It didn’t take long in the match for County midfielder Vigurs to impose himself on the match. The ball fell kindly to him close to the Dundee penalty box. He never managed to find the on-rushing Gardyne with a cushioned pass, but Dundee’s defence was had large gaps at a very early stage (within the first five minutes). It was an ominous sign.

Dundee’s aim was to try to keep the match in Ross County’s half. Milne dropped surprisingly deep at times, to ensure that Dundee had an easy option to pass to.

However, their passing game was slow and a little predictable, with a lack of cutting-edge movement off-the-ball to worry County’s defence. Ross County almost always had two sets of four players defending behind the ball, which Dundee found difficult to break down.

There were a number of times in the match that Ross County looked to capitalise on careless passing in the centre of the pitch. In this instance, Lawson releases sponsors’ man of the match Gardyne into the left-hand channel to set up a chance.

Once again, the Dundee defence was exposed, with far too much space between the centre-backs.

Michael Gardyne scored the first goal of the match, after initially linking with McMenamin close to the centre circle but then getting the break of the ball after a tackle on McMenamin. Dundee’s defence were not organised, due to the midfield trying to play possession football further up the park and being caught in the transition. Gardyne danced through the rest of the defence for a goal that looked likely to arrive.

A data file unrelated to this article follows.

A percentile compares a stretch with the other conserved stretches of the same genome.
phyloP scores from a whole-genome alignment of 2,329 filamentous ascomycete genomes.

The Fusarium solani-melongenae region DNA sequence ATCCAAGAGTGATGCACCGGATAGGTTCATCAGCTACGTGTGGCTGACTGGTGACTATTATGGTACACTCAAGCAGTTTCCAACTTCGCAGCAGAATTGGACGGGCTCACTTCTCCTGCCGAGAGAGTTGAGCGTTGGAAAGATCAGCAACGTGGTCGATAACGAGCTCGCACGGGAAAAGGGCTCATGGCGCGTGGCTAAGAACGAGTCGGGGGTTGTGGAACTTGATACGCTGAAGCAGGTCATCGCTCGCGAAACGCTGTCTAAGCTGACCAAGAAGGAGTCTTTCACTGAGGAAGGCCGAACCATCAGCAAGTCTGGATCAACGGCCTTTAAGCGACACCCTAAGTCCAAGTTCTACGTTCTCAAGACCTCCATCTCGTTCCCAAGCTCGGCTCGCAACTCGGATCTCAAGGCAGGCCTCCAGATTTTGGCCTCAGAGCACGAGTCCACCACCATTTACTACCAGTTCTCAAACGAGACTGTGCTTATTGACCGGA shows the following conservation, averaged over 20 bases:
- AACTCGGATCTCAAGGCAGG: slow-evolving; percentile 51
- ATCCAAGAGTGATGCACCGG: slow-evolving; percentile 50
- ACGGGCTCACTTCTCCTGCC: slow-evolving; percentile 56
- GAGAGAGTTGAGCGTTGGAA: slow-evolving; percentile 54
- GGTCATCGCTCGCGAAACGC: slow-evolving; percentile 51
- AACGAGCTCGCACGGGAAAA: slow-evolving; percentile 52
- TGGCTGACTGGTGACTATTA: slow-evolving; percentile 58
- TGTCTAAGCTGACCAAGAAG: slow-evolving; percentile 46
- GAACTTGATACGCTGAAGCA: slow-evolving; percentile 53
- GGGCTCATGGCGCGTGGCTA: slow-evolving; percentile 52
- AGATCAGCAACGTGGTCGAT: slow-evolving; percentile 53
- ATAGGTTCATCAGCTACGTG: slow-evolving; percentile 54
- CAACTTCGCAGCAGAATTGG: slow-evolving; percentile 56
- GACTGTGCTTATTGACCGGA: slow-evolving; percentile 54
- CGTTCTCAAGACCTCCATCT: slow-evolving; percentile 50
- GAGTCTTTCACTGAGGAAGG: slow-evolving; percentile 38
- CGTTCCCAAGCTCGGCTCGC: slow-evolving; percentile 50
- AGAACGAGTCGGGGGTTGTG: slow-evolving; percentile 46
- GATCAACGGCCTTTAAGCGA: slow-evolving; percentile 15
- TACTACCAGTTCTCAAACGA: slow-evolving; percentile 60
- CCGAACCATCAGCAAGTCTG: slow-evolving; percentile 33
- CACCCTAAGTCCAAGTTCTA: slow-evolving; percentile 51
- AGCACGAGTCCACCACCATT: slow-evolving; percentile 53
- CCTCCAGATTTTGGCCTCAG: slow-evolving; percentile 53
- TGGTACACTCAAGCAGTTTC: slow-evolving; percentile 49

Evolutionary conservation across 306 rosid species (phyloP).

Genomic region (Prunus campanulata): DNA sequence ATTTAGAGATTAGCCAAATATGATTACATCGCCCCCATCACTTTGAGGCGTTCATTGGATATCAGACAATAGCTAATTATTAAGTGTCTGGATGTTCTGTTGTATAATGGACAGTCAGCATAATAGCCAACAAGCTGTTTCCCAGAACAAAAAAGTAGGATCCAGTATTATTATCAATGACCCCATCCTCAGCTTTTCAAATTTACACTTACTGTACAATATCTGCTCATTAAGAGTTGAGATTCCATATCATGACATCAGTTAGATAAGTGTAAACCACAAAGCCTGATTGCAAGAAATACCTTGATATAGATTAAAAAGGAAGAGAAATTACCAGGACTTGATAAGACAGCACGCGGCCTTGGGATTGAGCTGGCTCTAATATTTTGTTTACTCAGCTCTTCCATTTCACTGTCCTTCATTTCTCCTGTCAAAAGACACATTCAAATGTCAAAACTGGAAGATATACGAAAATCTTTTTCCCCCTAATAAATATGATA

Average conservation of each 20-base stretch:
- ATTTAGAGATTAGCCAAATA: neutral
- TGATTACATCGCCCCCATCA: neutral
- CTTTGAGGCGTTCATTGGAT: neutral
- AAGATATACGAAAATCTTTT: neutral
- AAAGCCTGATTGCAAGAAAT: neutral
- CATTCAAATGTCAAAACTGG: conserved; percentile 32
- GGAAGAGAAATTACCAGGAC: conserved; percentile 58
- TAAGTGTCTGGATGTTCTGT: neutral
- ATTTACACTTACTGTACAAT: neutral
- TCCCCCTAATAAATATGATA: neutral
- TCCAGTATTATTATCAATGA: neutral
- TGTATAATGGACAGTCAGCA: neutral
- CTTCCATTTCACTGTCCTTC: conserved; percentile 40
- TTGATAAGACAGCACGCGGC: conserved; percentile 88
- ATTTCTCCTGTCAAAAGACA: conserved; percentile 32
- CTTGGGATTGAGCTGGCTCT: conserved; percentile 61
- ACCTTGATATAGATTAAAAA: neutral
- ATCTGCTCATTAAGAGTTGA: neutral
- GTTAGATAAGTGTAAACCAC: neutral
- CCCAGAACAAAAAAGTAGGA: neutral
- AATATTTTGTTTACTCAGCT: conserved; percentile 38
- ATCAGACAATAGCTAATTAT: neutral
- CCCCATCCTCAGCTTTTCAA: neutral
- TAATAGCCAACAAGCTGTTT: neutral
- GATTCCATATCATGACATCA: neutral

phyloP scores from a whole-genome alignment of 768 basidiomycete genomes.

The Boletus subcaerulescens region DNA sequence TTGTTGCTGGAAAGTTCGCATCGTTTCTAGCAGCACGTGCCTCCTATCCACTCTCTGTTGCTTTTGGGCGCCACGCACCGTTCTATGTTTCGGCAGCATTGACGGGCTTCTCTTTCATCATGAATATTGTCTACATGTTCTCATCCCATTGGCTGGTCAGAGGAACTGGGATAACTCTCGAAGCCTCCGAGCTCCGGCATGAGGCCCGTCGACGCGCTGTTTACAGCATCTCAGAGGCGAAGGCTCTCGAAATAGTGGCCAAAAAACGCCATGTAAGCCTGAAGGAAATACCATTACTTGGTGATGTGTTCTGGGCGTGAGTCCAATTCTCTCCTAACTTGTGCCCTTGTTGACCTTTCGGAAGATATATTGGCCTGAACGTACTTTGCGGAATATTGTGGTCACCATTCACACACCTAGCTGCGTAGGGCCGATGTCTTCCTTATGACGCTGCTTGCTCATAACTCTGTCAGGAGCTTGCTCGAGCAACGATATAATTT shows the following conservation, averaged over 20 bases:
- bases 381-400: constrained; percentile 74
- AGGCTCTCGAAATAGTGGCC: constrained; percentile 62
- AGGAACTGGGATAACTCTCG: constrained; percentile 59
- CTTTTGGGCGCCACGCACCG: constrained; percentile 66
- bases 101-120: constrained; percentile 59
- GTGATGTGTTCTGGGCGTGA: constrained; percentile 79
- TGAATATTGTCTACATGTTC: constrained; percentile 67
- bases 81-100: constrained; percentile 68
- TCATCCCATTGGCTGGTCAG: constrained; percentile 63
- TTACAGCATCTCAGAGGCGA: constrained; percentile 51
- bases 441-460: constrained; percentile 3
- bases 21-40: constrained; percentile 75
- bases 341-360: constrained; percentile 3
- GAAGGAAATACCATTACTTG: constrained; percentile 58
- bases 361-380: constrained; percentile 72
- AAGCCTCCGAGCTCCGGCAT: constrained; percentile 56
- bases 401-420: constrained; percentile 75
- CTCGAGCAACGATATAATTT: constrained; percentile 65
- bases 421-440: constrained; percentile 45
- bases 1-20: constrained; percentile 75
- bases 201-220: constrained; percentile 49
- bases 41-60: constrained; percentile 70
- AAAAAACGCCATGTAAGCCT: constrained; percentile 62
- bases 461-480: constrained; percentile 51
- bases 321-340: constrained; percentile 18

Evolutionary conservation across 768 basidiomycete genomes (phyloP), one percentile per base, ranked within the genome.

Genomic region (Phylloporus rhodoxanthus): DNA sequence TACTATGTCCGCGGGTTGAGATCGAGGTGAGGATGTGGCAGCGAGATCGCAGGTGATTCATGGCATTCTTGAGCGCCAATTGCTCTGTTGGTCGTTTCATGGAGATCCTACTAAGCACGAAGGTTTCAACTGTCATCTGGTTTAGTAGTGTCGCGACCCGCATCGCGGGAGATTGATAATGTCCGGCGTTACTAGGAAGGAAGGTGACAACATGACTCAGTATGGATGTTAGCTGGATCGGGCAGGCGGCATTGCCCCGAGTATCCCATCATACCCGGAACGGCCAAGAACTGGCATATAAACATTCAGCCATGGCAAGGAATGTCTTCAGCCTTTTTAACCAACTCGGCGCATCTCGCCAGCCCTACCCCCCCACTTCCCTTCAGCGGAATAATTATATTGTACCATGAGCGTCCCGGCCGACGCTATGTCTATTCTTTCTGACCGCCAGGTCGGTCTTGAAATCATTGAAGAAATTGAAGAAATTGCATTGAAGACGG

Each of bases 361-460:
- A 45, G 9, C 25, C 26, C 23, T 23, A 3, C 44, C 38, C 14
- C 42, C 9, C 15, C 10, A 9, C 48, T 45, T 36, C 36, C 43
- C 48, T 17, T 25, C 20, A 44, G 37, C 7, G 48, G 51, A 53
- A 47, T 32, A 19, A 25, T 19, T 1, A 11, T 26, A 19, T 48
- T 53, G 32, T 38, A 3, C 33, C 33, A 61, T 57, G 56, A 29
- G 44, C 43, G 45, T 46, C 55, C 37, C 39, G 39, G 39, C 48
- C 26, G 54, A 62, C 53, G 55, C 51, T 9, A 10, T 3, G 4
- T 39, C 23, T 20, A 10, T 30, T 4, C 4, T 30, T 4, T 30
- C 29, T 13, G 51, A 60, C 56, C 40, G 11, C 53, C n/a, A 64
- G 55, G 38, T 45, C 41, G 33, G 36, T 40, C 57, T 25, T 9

With the match at 1-0 to Ross County after 10 minutes, the onus was on Dundee to try to get back into the game.

Dundee’s midfield shape never seemed to have much of a balance, despite the sometimes easy possession they enjoyed outside County’s ‘third’ of the pitch. O’Donnell, McBride and Fotheringham are arguably too similar a type of player. No-one was willing to make a breaking run beyond the forwards, or hug the touch-line, to make County’s defence think twice about their defensive shape. County, in contrast, did both at different intervals, to bring variety in their play.